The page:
Surely, surely that parental love and care qualifies them to be more than what the term 'birth parent' infers.  I'm not entirely what term is appropriate, but I tend, now, to think of them more as our children's first parents/first family.  They are people, parents, whom I will forever honour and treasure and love in my heart of hearts.  They were the first who did for Seth and Lizzie those things that Geoff and I now do; the first to love our children as we now love theirs.  Lord willing, Geoff and I will raise Seth and Lizzie to adulthood and help them to understand, remember and value the heritage that was theirs first.  I hope I do justice to the first family our kids had, to the hopes first dreamed by their first father and first mother.  I hope that eventually our kids will know that having had two mothers and two fathers meant that they were all the more loved; because it's the four of us together who will impact and shape our children's lives.

So even though you'll likely hear me using the term birth parent or bio parent with you, know that in my heart I am thinking Alemayehufirst parent, Gashi, ETA.  The nuance may not mean that much to anyone else, but it's an important one for me, and for our kids.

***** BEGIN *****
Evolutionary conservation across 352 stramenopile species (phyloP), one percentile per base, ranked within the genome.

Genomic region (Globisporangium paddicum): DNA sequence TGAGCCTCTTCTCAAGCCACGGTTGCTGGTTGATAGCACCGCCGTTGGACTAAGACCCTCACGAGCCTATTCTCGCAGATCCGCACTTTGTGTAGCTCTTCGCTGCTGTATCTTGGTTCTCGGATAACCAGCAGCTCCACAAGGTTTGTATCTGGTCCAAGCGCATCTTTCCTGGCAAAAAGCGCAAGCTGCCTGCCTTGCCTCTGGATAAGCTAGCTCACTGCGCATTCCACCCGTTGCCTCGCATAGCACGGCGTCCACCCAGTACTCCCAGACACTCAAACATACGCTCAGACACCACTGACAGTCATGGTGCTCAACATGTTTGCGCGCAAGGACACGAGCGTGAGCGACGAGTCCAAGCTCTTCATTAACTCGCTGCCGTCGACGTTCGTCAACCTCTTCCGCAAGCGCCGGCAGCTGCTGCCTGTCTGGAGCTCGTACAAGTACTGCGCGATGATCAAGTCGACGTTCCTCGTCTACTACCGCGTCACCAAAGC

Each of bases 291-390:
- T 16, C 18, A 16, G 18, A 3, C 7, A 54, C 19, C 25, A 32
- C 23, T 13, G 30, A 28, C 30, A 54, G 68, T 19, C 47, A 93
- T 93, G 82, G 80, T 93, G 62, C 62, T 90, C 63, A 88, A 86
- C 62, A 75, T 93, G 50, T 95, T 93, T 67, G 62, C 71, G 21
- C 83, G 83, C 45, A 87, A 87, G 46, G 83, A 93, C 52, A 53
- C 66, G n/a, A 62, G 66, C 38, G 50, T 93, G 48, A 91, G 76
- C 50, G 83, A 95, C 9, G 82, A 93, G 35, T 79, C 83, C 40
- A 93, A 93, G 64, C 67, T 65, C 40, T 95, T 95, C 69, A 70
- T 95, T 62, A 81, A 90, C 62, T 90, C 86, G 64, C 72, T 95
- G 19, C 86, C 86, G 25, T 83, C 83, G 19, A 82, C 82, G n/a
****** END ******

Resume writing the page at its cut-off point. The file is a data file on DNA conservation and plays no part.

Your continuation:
1. I love that Ruth. Thanks for sharing it. Katie

  2. Hi Ruth,

    Great post! I feel the same way having adopted an older child too! We simply call her parents mommy and daddy, and when we want to clarify which one we are talking about if its unclear, we add their names to it...i.e. daddy XXXX. We consider our daughter`s family in Ethiopia our family too and so to say the word `birth parent`just seems to add distance when there is already too much distance already!

  3. I never really arrived at a formal decision, but even before our kids came home (they were 1, 2, and 3, but were placed in foster care at birth), referred to their biological mother as their "first mom/mother" when speaking with others. We don't know a ton about her, but do know she loves her kids and played a role, however small in quantity, in their lives. Ok, and it also seemed like a newer and generally accepted term to use, and seemed fairly sensitive to M's life story as well. Nothing seems quite perfect, and I have read a bit about various terms to see different perspectives, but for now, "first mother" is likely what I will continue with...and I use her first name with the kids, and also continue to link for them that she was/is their first mom. When I use "first mother" around other folks, everyone seems to know who I mean, and no one has commented on my use of the term (even though I imagine many have not heard it often).